Those skilled in the art will recognize that the values of all parameters (e.g., MEMSIZE, the particular bin assignments, etc.) discussed herein can be modified without affecting the basic compression technique.
In the preferred embodiment, all strings of length six and above use the fixed offset encoding shown in FIG. 10. In alternative embodiments, strings of length 6 and above may also have bins with combined string length and offset range, similar to that used for strings of length 3, 4 and 5 in the preferred embodiment. However, it was found empirically that, since most strings are of length 5 and below, the extra space required to store the additional Huffman table entries was comparable to the gains due to better coding on the longer strings, so such embodiments produced very modest gains in compression ratio. Similarly, using a minimum string length of 2 bytes in alternative embodiments, little or no compression ratio gain was observed empirically, probably because the Huffman on raw bytes typically encodes strings of length two as well as a string encoding does.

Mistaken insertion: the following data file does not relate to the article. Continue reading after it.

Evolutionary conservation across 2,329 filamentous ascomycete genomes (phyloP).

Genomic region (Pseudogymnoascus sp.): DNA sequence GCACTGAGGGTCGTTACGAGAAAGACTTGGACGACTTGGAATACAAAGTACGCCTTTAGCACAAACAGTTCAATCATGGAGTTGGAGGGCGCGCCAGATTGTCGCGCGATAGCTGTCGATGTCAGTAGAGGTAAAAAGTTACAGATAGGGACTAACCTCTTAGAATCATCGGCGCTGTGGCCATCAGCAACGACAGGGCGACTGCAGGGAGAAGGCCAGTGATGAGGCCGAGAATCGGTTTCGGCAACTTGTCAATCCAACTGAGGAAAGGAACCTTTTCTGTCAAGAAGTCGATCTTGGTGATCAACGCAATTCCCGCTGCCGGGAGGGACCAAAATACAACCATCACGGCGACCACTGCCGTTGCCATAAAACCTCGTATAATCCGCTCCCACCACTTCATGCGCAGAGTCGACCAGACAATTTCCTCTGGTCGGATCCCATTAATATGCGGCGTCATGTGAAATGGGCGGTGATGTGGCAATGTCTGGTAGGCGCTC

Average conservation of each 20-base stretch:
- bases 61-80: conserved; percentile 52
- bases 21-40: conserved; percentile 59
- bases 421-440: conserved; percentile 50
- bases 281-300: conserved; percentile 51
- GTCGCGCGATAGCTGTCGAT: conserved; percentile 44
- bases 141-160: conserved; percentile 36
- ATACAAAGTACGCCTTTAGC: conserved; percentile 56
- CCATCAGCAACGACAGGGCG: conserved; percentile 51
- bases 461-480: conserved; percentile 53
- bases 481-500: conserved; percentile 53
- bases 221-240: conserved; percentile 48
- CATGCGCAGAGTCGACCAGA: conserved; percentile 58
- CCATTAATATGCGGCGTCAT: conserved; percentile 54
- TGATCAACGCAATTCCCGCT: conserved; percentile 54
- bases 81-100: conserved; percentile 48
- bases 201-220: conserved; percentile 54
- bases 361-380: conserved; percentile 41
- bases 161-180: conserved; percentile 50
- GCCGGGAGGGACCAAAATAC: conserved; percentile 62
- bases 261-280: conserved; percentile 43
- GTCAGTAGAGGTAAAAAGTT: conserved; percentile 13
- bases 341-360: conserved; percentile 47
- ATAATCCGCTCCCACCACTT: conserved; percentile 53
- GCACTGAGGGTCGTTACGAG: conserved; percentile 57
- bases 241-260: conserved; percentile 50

As indicated at 502 in FIG. 10, offsets in the range 1 through 32 are represented by extra offset bits consisting of two bits "00" followed by 5 bits. As indicated at 504, offsets in the range 33 through 160 are represented by extra offset bits consisting of two bits "01" followed by 7 bits. As indicated at 506, offsets in the range 161 through 672 are represented by extra offset bits consisting of two bits "10" followed by 9 bits. As indicated at 508, offsets in the range 673 through 2047 are represented by extra offset bits consisting of two bits "11" followed by 11 bits.
Referring now to FIG. 11, an exemplary assignment of extra length bits used to represent the length of strings of length 21 and above is depicted in a table. The column at 520 indicates the possible string lengths and the column at 522 indicates the corresponding extra length bits used to specify the given length.